Tuesday, December 9, 2014

There is No Try

In the Star Wars movie The Empire Strikes Back, Yoda says, “There is no try.”

Try is such a strange word.   Try means to make an attempt or effort to do something.  In other words, “to try” something implies the possibility of failure.  And nobody wants to fail.

When I was 8 years old, I learned about the difference between “trying” and “doing.”  A part of the curriculum of my summer camp was to learn how to dive from a very high diving board.  I was petrified.  That first day, I slowly began to climb the long ladder up to the board.  At one point I was so scared that I told the counselor I couldn’t do it anymore.  He had told us previously that we should “Never say, ‘I can’t.’ Always say, ‘I’ll try.’” 

At that moment, he agreed that I could stop climbing because at least I “had tried.”   The next day I did the same.  I really “tried,” but felt I just couldn’t make it to the top.  And then I caught on.  As long as I “tried,” I would never have to actually jump off that scary diving board.  And guess what?  I never did.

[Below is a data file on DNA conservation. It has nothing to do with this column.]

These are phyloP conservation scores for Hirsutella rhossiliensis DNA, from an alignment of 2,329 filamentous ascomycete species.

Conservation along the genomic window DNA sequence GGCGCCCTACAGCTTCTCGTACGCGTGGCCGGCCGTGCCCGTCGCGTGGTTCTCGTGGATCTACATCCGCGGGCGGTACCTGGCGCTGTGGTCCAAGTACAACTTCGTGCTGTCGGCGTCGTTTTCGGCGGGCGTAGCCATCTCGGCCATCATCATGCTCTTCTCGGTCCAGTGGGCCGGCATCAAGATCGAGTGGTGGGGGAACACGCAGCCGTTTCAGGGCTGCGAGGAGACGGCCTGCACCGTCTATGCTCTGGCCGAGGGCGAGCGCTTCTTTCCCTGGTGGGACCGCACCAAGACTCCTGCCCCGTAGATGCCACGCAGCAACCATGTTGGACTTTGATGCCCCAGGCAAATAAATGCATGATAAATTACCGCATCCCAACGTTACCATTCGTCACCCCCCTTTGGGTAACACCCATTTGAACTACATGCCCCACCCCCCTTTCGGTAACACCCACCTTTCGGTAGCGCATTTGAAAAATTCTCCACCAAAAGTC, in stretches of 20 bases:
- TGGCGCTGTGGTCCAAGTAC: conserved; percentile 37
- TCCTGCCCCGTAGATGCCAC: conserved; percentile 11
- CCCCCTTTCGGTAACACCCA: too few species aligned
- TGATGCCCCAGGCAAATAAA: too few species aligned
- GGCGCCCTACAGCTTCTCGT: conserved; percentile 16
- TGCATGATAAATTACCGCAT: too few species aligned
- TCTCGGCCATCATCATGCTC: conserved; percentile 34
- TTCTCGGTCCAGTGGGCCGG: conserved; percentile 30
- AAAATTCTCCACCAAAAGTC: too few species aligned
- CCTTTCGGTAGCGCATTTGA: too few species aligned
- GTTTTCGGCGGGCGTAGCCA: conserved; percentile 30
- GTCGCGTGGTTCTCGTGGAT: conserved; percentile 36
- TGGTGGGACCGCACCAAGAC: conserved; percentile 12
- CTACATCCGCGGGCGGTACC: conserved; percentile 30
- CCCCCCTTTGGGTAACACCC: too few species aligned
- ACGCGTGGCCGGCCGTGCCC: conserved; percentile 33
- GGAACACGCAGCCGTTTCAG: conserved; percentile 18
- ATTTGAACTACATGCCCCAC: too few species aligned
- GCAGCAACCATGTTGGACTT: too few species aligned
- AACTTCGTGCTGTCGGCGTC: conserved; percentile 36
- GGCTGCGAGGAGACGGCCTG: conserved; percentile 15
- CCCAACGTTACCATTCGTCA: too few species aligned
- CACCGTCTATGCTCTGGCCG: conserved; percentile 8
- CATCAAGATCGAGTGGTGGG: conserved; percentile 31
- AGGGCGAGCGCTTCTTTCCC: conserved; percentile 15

If you “try” to change a habit, you either change it in a given moment or you don’t.  We sometimes attempt to create the perception of action by “talking about trying” but the truth is, it’s only once action has been taken that anything has been accomplished.

And thus, I agree with Yoda: “Do. Or do not. There is no try.”

By Deborah Planting, L.P.A. at Grew, Morter & Hartye in Raleigh, NC. She works with individuals using cognitive behavioral therapy and solution-focused techniques.  She is a certified Clinical Hypnotherapist and has received extensive training in Neurofeedback.
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